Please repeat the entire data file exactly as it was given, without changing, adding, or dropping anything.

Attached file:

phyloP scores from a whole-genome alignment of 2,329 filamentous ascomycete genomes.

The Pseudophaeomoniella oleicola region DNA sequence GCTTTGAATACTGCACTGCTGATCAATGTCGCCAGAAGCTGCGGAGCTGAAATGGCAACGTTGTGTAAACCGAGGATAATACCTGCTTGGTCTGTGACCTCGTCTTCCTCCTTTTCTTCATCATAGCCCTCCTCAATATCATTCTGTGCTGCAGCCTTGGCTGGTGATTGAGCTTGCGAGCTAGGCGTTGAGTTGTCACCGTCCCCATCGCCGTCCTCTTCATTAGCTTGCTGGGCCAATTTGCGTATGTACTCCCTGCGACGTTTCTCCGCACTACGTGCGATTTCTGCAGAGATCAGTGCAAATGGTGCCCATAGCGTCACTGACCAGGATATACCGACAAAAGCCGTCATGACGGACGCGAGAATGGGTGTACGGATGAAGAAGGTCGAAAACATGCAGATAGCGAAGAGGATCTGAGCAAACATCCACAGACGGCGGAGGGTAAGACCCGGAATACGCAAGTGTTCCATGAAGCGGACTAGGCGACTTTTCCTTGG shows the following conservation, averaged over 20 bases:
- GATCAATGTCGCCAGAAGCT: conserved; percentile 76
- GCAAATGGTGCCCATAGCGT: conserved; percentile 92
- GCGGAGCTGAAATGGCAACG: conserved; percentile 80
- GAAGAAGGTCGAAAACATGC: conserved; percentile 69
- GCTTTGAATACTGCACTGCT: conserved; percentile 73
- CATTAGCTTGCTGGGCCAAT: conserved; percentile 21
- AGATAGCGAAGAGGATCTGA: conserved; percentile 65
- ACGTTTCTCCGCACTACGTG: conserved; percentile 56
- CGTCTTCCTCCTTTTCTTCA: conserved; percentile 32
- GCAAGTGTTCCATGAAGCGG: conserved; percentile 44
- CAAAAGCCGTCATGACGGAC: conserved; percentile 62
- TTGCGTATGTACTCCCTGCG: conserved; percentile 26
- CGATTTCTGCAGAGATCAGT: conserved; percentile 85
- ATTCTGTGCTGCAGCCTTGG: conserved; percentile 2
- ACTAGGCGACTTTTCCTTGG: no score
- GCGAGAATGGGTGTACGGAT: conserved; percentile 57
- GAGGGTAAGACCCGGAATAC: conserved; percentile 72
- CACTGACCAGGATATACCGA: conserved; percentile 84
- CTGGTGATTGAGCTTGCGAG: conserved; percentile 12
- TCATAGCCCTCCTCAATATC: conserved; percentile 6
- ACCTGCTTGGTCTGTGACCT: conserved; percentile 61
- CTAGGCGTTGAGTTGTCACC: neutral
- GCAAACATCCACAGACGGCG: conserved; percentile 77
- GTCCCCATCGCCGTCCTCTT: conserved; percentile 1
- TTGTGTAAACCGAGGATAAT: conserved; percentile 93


phyloP scores from a whole-genome alignment of 2,329 filamentous ascomycete genomes.

The Pseudophaeomoniella oleicola region DNA sequence GCTTTGAATACTGCACTGCTGATCAATGTCGCCAGAAGCTGCGGAGCTGAAATGGCAACGTTGTGTAAACCGAGGATAATACCTGCTTGGTCTGTGACCTCGTCTTCCTCCTTTTCTTCATCATAGCCCTCCTCAATATCATTCTGTGCTGCAGCCTTGGCTGGTGATTGAGCTTGCGAGCTAGGCGTTGAGTTGTCACCGTCCCCATCGCCGTCCTCTTCATTAGCTTGCTGGGCCAATTTGCGTATGTACTCCCTGCGACGTTTCTCCGCACTACGTGCGATTTCTGCAGAGATCAGTGCAAATGGTGCCCATAGCGTCACTGACCAGGATATACCGACAAAAGCCGTCATGACGGACGCGAGAATGGGTGTACGGATGAAGAAGGTCGAAAACATGCAGATAGCGAAGAGGATCTGAGCAAACATCCACAGACGGCGGAGGGTAAGACCCGGAATACGCAAGTGTTCCATGAAGCGGACTAGGCGACTTTTCCTTGG shows the following conservation, averaged over 20 bases:
- GATCAATGTCGCCAGAAGCT: conserved; percentile 76
- GCAAATGGTGCCCATAGCGT: conserved; percentile 92
- GCGGAGCTGAAATGGCAACG: conserved; percentile 80
- GAAGAAGGTCGAAAACATGC: conserved; percentile 69
- GCTTTGAATACTGCACTGCT: conserved; percentile 73
- CATTAGCTTGCTGGGCCAAT: conserved; percentile 21
- AGATAGCGAAGAGGATCTGA: conserved; percentile 65
- ACGTTTCTCCGCACTACGTG: conserved; percentile 56
- CGTCTTCCTCCTTTTCTTCA: conserved; percentile 32
- GCAAGTGTTCCATGAAGCGG: conserved; percentile 44
- CAAAAGCCGTCATGACGGAC: conserved; percentile 62
- TTGCGTATGTACTCCCTGCG: conserved; percentile 26
- CGATTTCTGCAGAGATCAGT: conserved; percentile 85
- ATTCTGTGCTGCAGCCTTGG: conserved; percentile 2
- ACTAGGCGACTTTTCCTTGG: no score
- GCGAGAATGGGTGTACGGAT: conserved; percentile 57
- GAGGGTAAGACCCGGAATAC: conserved; percentile 72
- CACTGACCAGGATATACCGA: conserved; percentile 84
- CTGGTGATTGAGCTTGCGAG: conserved; percentile 12
- TCATAGCCCTCCTCAATATC: conserved; percentile 6
- ACCTGCTTGGTCTGTGACCT: conserved; percentile 61
- CTAGGCGTTGAGTTGTCACC: neutral
- GCAAACATCCACAGACGGCG: conserved; percentile 77
- GTCCCCATCGCCGTCCTCTT: conserved; percentile 1
- TTGTGTAAACCGAGGATAAT: conserved; percentile 93